Politics has seen some fast moves but the one that unfolded in Australia last week had to be among the fastest. In less than 24 hours, Kevin Rudd, the hero of Labour party's comeback in the 2007 election and once the most popular Australian Prime Minister, saw the premiership slip from his hands into that of his deputy, Julia Gillard. The revolt within Labour was triggered by the rapidly falling popularity of Mr. Rudd and his government in opinion polls conducted in May. This happened after he deferred a vote on an important scheme to tackle climate change that was promised by Labour during the election campaign. The Emissions Trading Scheme was an initiative to reduce Australia's carbon emissions. But without adequate support for it in the powerful Senate, where Labour does not enjoy a majority, Mr. Rudd had to announce that the government would take a decision on how to proceed on it after a couple of years. It was amid the discontent over this issue that the government slapped a new tax on mining profits. In the face of a high-voltage campaign against the tax by the big mining companies and their shareholders, a beleaguered Mr. Rudd could not convincingly defend the idea that profits from a national resource must be shared nationally. With the government's ratings crashing in every opinion poll, and national elections due next year, a nervous Labour decided swiftly to jettison its leader in favour of Ms Gillard. In the end, Mr. Rudd's two big achievements — ratifying the Kyoto protocol, and a formal apology to the aboriginal people of Australia — were of little help in a high-stakes political battle.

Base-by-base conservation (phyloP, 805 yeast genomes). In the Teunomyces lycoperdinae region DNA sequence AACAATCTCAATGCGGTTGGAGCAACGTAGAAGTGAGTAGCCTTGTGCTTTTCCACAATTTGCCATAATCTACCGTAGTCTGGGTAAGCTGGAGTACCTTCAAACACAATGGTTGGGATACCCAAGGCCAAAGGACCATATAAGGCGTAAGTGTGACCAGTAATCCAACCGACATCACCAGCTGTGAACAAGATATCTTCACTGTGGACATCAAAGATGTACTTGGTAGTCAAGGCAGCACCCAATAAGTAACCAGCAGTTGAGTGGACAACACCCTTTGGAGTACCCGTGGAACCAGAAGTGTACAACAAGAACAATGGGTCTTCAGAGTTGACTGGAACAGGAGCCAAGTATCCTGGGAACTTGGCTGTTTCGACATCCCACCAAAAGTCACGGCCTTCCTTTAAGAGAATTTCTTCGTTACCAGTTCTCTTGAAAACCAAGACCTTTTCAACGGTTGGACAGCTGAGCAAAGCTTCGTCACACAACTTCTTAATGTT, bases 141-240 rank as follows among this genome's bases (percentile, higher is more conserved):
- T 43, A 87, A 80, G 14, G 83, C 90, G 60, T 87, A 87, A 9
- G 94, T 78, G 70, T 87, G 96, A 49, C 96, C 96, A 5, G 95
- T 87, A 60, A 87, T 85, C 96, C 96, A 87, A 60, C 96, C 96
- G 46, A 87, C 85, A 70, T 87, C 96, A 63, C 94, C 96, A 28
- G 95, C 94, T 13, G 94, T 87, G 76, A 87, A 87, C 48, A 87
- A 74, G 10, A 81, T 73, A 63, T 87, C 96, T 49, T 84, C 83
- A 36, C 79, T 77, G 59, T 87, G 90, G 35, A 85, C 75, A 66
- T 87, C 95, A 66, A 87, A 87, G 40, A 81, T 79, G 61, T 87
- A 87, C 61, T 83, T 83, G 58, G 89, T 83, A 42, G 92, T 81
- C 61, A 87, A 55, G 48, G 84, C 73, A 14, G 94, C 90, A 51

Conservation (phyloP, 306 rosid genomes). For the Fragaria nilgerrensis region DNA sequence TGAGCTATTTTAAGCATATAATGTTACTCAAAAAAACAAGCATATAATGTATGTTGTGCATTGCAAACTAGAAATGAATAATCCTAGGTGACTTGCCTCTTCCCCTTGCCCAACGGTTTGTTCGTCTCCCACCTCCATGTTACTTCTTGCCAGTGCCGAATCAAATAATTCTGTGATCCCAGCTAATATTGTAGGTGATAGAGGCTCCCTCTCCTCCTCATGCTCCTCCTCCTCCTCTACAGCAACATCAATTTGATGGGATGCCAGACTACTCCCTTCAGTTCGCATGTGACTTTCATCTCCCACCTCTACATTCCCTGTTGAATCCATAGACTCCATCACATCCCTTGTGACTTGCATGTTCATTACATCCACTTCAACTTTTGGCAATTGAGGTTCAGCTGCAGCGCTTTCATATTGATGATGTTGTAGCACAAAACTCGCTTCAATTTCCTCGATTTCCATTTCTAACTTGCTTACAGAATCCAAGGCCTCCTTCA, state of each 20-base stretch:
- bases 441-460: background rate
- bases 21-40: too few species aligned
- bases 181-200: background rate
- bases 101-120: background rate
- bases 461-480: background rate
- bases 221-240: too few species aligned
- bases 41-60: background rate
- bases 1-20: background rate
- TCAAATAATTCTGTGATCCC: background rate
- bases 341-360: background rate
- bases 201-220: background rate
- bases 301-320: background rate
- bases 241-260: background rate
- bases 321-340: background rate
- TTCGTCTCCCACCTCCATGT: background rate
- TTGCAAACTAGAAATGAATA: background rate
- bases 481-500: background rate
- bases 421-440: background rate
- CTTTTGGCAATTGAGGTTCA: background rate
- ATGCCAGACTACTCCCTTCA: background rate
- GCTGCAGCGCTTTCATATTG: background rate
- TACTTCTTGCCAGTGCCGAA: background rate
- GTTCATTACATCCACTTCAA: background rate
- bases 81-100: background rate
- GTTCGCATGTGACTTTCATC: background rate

The new Prime Minister, the first woman to make it to that office in Australia, faces the task of correcting the course of “a good government [that] was losing its way” and recouping lost ground for Labour. Ms Gillard, who entered parliament first in 1998, is known to be a pragmatic politician. One of her first actions in office was to reach out to the mining companies for negotiations to arrive at a compromise on the tax. She has also promised a review of the government's stand on carbon-trading. With immigration a major issue of concern to Australian voters, Ms Gillard has signalled a break from the Rudd vision of a “big Australia” and her preference instead for a “sustainable Australia.” It could end up giving Labour a Right-ish look but her party is unlikely to complain if it can win them the next election.

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